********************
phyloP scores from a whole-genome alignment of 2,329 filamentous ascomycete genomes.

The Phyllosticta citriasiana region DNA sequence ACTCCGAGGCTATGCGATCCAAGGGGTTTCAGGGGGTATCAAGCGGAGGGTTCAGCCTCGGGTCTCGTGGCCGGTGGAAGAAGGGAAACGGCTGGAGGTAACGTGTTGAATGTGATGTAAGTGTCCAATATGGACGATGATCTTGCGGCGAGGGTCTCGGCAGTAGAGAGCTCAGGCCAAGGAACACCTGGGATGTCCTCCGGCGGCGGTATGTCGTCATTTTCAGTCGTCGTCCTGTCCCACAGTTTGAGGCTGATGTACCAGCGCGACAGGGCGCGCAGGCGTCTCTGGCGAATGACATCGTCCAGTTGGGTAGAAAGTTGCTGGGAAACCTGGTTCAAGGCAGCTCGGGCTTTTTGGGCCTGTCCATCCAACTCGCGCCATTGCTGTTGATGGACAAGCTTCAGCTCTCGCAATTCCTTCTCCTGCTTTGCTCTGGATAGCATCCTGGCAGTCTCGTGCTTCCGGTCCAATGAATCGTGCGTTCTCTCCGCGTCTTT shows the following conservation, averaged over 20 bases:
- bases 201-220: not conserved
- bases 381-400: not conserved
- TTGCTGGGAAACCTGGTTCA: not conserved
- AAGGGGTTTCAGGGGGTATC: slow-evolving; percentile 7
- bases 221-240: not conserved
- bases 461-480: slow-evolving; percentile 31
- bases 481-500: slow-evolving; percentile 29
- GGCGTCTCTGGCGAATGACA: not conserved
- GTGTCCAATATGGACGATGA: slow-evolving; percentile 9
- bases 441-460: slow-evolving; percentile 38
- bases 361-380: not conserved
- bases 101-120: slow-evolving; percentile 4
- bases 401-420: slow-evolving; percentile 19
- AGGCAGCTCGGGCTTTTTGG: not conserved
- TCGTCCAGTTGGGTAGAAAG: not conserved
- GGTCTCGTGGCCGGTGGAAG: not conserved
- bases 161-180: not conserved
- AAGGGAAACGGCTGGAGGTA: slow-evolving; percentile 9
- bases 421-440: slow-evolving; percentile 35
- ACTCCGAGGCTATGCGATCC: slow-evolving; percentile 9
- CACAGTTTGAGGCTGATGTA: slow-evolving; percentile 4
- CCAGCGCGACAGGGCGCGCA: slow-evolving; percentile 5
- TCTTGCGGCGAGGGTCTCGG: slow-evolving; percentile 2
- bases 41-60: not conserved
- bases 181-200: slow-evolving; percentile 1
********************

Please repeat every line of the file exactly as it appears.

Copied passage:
phyloP scores from a whole-genome alignment of 2,329 filamentous ascomycete genomes.

The Phyllosticta citriasiana region DNA sequence ACTCCGAGGCTATGCGATCCAAGGGGTTTCAGGGGGTATCAAGCGGAGGGTTCAGCCTCGGGTCTCGTGGCCGGTGGAAGAAGGGAAACGGCTGGAGGTAACGTGTTGAATGTGATGTAAGTGTCCAATATGGACGATGATCTTGCGGCGAGGGTCTCGGCAGTAGAGAGCTCAGGCCAAGGAACACCTGGGATGTCCTCCGGCGGCGGTATGTCGTCATTTTCAGTCGTCGTCCTGTCCCACAGTTTGAGGCTGATGTACCAGCGCGACAGGGCGCGCAGGCGTCTCTGGCGAATGACATCGTCCAGTTGGGTAGAAAGTTGCTGGGAAACCTGGTTCAAGGCAGCTCGGGCTTTTTGGGCCTGTCCATCCAACTCGCGCCATTGCTGTTGATGGACAAGCTTCAGCTCTCGCAATTCCTTCTCCTGCTTTGCTCTGGATAGCATCCTGGCAGTCTCGTGCTTCCGGTCCAATGAATCGTGCGTTCTCTCCGCGTCTTT shows the following conservation, averaged over 20 bases:
- bases 201-220: not conserved
- bases 381-400: not conserved
- TTGCTGGGAAACCTGGTTCA: not conserved
- AAGGGGTTTCAGGGGGTATC: slow-evolving; percentile 7
- bases 221-240: not conserved
- bases 461-480: slow-evolving; percentile 31
- bases 481-500: slow-evolving; percentile 29
- GGCGTCTCTGGCGAATGACA: not conserved
- GTGTCCAATATGGACGATGA: slow-evolving; percentile 9
- bases 441-460: slow-evolving; percentile 38
- bases 361-380: not conserved
- bases 101-120: slow-evolving; percentile 4
- bases 401-420: slow-evolving; percentile 19
- AGGCAGCTCGGGCTTTTTGG: not conserved
- TCGTCCAGTTGGGTAGAAAG: not conserved
- GGTCTCGTGGCCGGTGGAAG: not conserved
- bases 161-180: not conserved
- AAGGGAAACGGCTGGAGGTA: slow-evolving; percentile 9
- bases 421-440: slow-evolving; percentile 35
- ACTCCGAGGCTATGCGATCC: slow-evolving; percentile 9
- CACAGTTTGAGGCTGATGTA: slow-evolving; percentile 4
- CCAGCGCGACAGGGCGCGCA: slow-evolving; percentile 5
- TCTTGCGGCGAGGGTCTCGG: slow-evolving; percentile 2
- bases 41-60: not conserved
- bases 181-200: slow-evolving; percentile 1